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Theatre

Morally Good Lesbian

15 March 2018

Jean Tong swims in an ocean of labels. Chinese-Malaysian. Asian. Australian. Queer. Lesbian.

“I’m ambivalent about gender,” is her reply when I ask how she identifies. “‘She/her’ is like, it works … I get called ‘sir’ a lot.”

“It’s just always funny for me because I don’t care … And I also like them being a bit confused.” We joke about misidentification as a kind of educational tool—a means of queering by confronting people with their assumptions. Tilting her head, Tong jokes: “Teaching through them feeling really awkward about what they just did? If I had an aesthetic, that’s probably it.”

Being misgendered certainly isn’t an uncommon occurrence for LGBT+ people, and yet Tong’s revelry in the ambiguity around her identity seems characteristic of the writer’s acute sense of how her work is perceived in relation to a publicly imposed persona. Late last year, following the opening night of her lesbian electro-pop musical, Romeo is Not the Only Fruit, the Melbourne-based writer, dramaturg, and director was praised by Cameron Woodhead from Fairfax Media as the next Australian lesbian comedy prodigy, following in the footsteps of Magda Szubanski, Hannah Gadsby and Zoe Coombs Marr. The only problem?

“I don’t know that I’ve actually said ‘I am a lesbian’ in any interviews.”

With a buzzed undercut, khaki shorts and a ‘lesbian musical’ currently in rehearsals for its redux at the Melbourne International Comedy Festival, Tong isn’t exactly unacquainted with a lesbian aesthetic, but her growing success reveals a kind of identity-centrism in the ways we promote and discuss art that sometimes misses the point.

For Romeo, the creative team intentionally bought into the market for queer theatre in Melbourne. “We know this is what our peers and community are going to be interested in, so identifying as that was a really deliberate choice. And it attracted the kind of audience we wanted to bring it to, and a lot of them love it.” But for Tong’s newest work, Hungry Ghosts—premiering at the Melbourne Theatre Company in May—the language that has been used to describe her work in 2017 seems ill-fitting. “It’s a really uncomfortable identity to wear sometimes because of what people then start to expect … That’s the other thing where language is used to create a box. Because queerness is a lot of things.”

Tong articulates a frustration among emerging artists whose identities are capitalised on in order to fill seats. Following Woodhead’s review of Romeo, explains Tong, “The whole team did just for the next two weeks call me Hannah, Magda or Zoe instead of my name because all of the lesbians are interchangeable.” On one hand, her dry tone seems emblematic of the comedic flare Tong has recently been praised for, but at other points in the interview she appears simply apathetic to the flimsy labels applied to her work.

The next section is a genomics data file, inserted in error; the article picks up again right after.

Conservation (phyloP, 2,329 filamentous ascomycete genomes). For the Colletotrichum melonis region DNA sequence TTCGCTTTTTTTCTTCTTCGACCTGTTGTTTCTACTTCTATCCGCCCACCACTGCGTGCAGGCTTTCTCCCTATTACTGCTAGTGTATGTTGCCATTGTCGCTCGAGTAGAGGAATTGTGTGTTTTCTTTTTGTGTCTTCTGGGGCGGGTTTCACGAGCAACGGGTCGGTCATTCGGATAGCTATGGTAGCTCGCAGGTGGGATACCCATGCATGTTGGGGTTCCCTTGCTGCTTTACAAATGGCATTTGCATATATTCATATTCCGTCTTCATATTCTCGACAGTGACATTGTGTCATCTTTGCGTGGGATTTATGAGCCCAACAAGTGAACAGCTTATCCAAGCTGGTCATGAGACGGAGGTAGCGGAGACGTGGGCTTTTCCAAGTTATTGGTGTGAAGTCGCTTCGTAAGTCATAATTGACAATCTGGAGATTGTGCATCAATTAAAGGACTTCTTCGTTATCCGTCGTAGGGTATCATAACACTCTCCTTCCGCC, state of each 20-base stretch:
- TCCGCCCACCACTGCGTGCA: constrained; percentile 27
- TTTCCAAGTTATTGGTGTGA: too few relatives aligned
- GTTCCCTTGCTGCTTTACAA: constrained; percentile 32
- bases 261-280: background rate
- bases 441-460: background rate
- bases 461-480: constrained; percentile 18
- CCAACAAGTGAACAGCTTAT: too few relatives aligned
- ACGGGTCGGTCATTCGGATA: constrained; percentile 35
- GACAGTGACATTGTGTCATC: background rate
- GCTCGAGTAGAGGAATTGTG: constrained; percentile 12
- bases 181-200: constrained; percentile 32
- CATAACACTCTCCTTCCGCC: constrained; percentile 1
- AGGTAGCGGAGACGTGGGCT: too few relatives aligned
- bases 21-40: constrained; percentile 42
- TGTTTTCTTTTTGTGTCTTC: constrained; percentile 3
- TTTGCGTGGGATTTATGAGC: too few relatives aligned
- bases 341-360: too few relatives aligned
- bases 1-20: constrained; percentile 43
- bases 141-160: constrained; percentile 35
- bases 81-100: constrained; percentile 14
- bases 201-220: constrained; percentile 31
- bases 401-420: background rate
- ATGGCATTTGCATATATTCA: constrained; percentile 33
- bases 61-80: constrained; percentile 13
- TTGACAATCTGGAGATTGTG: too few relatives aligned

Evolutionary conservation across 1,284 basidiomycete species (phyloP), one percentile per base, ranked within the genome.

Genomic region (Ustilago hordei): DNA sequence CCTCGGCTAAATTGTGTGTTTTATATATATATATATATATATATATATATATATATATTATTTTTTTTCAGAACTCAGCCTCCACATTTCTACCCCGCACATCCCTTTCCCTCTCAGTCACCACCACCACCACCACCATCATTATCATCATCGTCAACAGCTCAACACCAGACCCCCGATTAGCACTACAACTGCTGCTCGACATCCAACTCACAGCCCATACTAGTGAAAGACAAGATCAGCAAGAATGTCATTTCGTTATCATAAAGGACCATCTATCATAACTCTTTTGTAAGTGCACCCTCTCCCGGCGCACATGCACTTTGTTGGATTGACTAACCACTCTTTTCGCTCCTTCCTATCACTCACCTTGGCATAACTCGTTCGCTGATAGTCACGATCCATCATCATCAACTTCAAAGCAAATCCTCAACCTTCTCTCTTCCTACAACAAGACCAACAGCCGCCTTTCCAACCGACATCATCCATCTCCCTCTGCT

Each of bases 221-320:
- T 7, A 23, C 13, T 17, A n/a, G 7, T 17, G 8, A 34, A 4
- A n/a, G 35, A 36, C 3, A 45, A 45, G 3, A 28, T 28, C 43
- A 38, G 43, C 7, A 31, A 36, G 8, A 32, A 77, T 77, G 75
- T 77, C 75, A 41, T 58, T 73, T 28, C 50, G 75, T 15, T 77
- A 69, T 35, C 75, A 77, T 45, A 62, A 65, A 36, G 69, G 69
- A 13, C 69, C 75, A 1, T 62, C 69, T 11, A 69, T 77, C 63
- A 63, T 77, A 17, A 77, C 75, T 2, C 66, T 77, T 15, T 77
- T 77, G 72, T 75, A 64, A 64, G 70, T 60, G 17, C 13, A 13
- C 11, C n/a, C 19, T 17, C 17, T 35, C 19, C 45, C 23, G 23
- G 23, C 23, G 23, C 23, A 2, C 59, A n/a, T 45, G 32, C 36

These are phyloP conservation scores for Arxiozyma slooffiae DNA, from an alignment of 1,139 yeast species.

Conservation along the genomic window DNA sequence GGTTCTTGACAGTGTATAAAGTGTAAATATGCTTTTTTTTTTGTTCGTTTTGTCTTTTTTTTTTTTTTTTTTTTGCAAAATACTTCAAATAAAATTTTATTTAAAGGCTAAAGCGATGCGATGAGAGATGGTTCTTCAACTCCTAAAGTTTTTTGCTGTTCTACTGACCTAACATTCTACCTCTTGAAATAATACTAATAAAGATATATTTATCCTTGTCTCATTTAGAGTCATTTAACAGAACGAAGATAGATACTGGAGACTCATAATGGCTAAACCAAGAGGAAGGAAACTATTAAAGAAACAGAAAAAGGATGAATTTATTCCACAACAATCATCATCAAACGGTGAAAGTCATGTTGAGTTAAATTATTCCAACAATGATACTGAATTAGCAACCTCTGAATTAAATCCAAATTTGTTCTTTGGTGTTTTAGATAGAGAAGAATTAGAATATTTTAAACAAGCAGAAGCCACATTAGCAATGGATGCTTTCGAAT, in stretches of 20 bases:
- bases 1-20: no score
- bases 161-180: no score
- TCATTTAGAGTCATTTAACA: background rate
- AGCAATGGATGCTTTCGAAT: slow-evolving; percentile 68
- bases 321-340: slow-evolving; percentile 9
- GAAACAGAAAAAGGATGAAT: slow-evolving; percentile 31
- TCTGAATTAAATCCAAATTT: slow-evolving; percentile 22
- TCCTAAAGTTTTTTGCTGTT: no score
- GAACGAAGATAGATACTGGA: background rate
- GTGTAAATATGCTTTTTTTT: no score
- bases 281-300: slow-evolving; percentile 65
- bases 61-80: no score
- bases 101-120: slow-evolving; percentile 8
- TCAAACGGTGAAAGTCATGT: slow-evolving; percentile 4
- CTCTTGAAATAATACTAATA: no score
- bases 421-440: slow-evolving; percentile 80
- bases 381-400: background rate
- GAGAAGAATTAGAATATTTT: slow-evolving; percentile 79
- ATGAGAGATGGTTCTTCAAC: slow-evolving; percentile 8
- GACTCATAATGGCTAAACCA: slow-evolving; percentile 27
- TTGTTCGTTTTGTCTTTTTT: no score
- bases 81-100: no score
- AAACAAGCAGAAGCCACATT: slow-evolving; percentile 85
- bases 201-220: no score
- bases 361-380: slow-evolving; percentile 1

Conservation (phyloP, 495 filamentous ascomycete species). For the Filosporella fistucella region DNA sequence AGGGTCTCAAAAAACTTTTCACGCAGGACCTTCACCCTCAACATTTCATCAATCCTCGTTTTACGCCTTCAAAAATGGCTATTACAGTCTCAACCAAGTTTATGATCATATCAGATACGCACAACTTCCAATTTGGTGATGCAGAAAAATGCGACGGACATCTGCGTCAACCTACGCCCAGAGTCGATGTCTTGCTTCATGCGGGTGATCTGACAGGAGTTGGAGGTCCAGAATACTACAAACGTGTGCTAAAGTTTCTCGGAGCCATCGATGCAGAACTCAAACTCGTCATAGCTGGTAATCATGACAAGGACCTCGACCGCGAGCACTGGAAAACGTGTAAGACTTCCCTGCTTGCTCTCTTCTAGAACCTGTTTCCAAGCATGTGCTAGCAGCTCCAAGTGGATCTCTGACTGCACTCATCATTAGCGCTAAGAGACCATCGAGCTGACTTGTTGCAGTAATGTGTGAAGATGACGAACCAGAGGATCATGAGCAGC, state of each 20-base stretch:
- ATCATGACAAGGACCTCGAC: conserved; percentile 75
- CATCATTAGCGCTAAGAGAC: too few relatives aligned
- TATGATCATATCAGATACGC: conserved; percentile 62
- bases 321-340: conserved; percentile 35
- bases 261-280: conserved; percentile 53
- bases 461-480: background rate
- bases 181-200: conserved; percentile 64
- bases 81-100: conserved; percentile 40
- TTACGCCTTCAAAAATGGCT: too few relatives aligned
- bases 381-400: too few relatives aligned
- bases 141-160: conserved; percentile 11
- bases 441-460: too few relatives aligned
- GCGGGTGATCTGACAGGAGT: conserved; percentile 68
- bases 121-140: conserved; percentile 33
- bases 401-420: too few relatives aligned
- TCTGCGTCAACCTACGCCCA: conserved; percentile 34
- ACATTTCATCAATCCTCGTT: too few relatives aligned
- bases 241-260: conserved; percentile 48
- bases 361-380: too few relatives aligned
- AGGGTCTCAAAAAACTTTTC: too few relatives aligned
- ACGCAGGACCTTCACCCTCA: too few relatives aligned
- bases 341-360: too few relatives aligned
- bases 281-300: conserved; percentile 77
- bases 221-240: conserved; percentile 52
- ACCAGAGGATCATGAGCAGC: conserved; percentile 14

“What makes writing queer?” is the question we begin the interview at, and, almost an hour and a half later, Tong’s considered response is: “Can a work ever really be queer?” The growing fixation with transfusing an author’s identity into their work has propagated the kinds of debates it feels foolish to indulge: “Do you continue to be a queer artist ‘cause you’re personally queer? Or if you’re a queer artist who’s never made or been involved in a work that is exclusively queer, are you a queer artist?” Moreover, these questions fail to acknowledge the reality of artistic practice that is less concerned with sociology and more with the art itself.

The balance between failing to recognise systematically disadvantaged artists and fetishising what makes their work important is difficult to find, but Tong’s vision for that future is clear. “[Artists] will be allowed to make shows or work about ideas that they’re interested in—and their queerness, their race will hopefully bleed in, to enrichen it and actually make the ideas more robust and challenge those ideas and break them apart and put them back together in a different way than we’ve seen before. And that’s why it’s important to have diversity—not because it’s a morally good thing.”

Tong challenges the language continually used to contain her work, not explicitly or vocally but in the breadth and variety of her writing. It is this linguistic tug-of-war that Tong herself sums up as ‘languaging’.

“To ‘language’ something is to put something into words to make sense of the world … I love ‘language’ as a verb because it reminds us that it is ours to take back and create.” Bubbling beneath Tong’s witty exterior is an acute excitement at the possibilities language offers. “Words are how I understand the world, so, when I don’t have that, I feel like death,” she says. “For a lot of communities we’ve not had that language and we haven’t been able to put ourselves at the centre of being able to say what something is and make sense of the world, and put that forward as something that’s legitimate and understandable and shared.”

It is this language that artists like Tong are slowly building. And perhaps there isn’t a way to adequately explain what that is, simply because we haven’t yet found the right words. But Tong hasn’t let this discomfort with the definitions of her work alter the ideas she is determined to explore. Her writing cannot be contained by the genres or traditions of artists who have gone before her. Instead, Tong seems happy to rest in the inbetween, intentionally identifying as unidentifiable.

Romeo Is Not The Only Fruit is running from 28 March to 8 April at the Coopers Malthouse as part of the Melbourne International Comedy Festival. Hungry Ghosts premiers at the Melbourne Theatre Company in May. Tickets for both shows are now on sale.


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